Reuters Edge

Popcorn prices popping thanks to ethanol boom

WASHINGTON (Reuters) - A trip to the local Cineplex may become even pricier soon thanks to surging popcorn costs.

A competitive eater tries to eat his weight in popcorn in New York, May 3, 2004. U.S. popcorn prices have risen more than 40 percent since 2006 as soaring demand for feed corn to fuel the ethanol boom has spilled over into the favorite snack of American movie-goers. REUTERS/Chip East

U.S. popcorn prices have risen more than 40 percent since 2006 as soaring demand for feed corn to fuel the ethanol boom has spilled over into the favorite snack of American movie-goers.

Companies that purchase popcorn each year, as opposed to larger crops such as corn and soybeans, are confined to choosing among a relatively small number of suppliers. This makes it important for popcorn companies to offer competitive prices and forge good relationships with farmers.

“I think (ethanol is) going to have a uniform effect on all geographical areas that produce popcorn,” said Dennis Kunnemann, president of AK Acres Popcorn, which buys, processes and then sells popcorn to distributors, packagers and snack-food retailers.

“This year, we’ve paid the highest price ever that I’ve contracted for, 13 cents a pound,” compared with 9 cents per lb last year, Kunnemann added.

The family-owned company in Imperial, Nebraska, has passed its increased cost on to customers by signing new contracts for between 18 and 20 cents a lb, up about 40 percent from 2006.

AK Acres also has helped in the ethanol boom by selling land next to its facility for the construction of an ethanol plant slated to begin later this year.

Americans consume 4 billion gallons of popcorn annually, totaling 13.5 gallons per person, according to the Popcorn Board, which promotes the industry. An estimated 70 percent of the snack food is consumed in homes, with the remaining 30 percent eaten at theaters, stadiums and schools.

Since most of the world’s popcorn is grown in the United States, it seems fitting that American movie-goers and retail shoppers consume more of the snack than their counterparts in any other country.


At American Pop Corn, which makes Jolly Time Pop Corn, the 90-year-old company has increased the price tag for bulk items 20 percent from a year ago, and smaller bags between 1 and 4 lbs were increased 10 percent in June. The increase has helped buffer a 63 percent jump in the price it now pays for seed.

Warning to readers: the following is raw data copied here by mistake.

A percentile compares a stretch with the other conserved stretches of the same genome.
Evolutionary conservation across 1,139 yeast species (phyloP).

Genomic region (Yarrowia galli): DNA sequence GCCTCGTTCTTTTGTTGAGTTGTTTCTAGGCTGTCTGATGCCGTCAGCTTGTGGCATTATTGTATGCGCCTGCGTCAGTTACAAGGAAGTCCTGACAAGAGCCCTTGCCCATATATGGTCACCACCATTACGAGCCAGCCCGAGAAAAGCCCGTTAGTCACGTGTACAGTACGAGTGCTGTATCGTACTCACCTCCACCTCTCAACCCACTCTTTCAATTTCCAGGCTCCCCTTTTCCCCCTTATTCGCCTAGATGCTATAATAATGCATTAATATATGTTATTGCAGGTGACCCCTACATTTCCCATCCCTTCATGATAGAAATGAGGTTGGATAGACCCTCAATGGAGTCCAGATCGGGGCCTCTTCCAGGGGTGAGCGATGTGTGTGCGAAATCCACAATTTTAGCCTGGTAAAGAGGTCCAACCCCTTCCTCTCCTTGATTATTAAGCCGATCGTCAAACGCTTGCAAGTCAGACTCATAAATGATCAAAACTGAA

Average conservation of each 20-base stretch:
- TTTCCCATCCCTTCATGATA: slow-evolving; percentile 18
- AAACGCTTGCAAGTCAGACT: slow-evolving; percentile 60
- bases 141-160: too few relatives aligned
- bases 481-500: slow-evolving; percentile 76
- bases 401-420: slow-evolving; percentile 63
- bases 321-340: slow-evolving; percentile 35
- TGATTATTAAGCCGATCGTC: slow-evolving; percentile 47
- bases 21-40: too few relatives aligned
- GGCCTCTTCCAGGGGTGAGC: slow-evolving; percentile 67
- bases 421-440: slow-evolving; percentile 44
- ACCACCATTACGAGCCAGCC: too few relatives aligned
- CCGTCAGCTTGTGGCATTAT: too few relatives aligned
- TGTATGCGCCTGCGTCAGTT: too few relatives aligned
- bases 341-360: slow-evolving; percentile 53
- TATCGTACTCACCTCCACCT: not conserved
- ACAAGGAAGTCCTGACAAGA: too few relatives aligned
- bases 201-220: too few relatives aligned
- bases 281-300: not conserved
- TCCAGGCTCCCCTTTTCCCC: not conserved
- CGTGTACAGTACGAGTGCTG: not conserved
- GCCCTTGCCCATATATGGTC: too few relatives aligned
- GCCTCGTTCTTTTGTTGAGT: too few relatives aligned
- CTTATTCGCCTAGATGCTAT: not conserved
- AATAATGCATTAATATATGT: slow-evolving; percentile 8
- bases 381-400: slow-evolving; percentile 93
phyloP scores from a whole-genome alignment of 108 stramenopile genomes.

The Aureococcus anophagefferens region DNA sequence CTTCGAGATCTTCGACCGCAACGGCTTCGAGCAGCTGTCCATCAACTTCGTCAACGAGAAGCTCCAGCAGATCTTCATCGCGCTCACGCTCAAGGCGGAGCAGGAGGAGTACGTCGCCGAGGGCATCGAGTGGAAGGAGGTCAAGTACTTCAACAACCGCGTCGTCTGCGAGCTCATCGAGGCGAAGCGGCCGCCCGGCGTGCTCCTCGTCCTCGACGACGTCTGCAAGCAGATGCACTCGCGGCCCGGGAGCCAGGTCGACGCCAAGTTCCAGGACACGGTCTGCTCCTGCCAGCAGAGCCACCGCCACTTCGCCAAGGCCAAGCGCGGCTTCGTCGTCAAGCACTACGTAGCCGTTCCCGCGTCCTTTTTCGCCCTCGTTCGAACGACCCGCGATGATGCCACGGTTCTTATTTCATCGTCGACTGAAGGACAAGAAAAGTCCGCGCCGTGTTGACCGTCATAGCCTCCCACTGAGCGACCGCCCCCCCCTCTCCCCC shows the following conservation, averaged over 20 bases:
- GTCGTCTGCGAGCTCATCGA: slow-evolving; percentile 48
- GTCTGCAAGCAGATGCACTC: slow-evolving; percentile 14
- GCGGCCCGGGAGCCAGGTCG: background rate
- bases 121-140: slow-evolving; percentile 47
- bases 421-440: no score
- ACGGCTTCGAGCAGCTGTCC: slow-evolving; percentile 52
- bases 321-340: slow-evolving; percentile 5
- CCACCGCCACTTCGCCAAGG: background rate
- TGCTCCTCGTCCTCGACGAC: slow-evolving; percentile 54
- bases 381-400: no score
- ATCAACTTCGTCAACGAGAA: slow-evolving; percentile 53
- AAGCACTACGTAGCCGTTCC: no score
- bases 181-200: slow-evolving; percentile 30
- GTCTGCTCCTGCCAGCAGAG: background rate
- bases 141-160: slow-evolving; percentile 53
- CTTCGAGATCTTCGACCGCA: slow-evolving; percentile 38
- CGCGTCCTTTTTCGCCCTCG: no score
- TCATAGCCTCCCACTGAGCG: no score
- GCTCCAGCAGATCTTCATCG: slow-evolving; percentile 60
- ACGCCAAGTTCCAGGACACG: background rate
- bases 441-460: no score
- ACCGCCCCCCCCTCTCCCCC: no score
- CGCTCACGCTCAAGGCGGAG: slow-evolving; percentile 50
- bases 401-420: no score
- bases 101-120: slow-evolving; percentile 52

Greg Hoffman, vice president of production at the company, said the industry is holding off price hikes on microwaveable bags “in anticipation of what this final impact on ethanol will really be.”

U.S. corn prices have risen to $3.38 per bushel from around $2.40 per bushel at the same time in 2006. This year alone, ethanol is forecast to consume 27 percent of the 12.5 billion-bushel U.S. corn crop, the U.S. Agriculture Department has estimated. That compares with 21 percent of last year’s 10.5 billion-bushel corn crop going to ethanol.

U.S. ethanol output is on track to double to more than 12 billion gallons a year by the end of this decade. There are 117 distilleries in operation now in the United States with annual capacity of 6 billion gallons. Projects with 6.5 billion gallons of capacity should be completed within two years.

The surge in corn prices has lead several popcorn growers to shift some of their acres into corn. Don Villwock, an Indiana grain farmer, planted white corn this year on 200 acres of land he used for popcorn in 2006.

“The price run-up in corn made the decision for us,” said Villwock, who also is president of the Indiana Farm Bureau. “There was a period in January where we did not think we were going to plant any popcorn, but the (buyers) responded with a price increase, and I’m glad they did,” he added.

Kevin Poen, an Iowa farmer who sells between 200 and 300 acres of popcorn to packaged-foods maker ConAgra Foods Inc. CAG.N, said he is closely watching corn prices to gauge how much he will receive for his popcorn, which usually moves lock-step with corn, in the future.

“If prices go up, I’m sure they’re going to offer me more for my popcorn next year,” said Poen. “They all got to compete for acres.”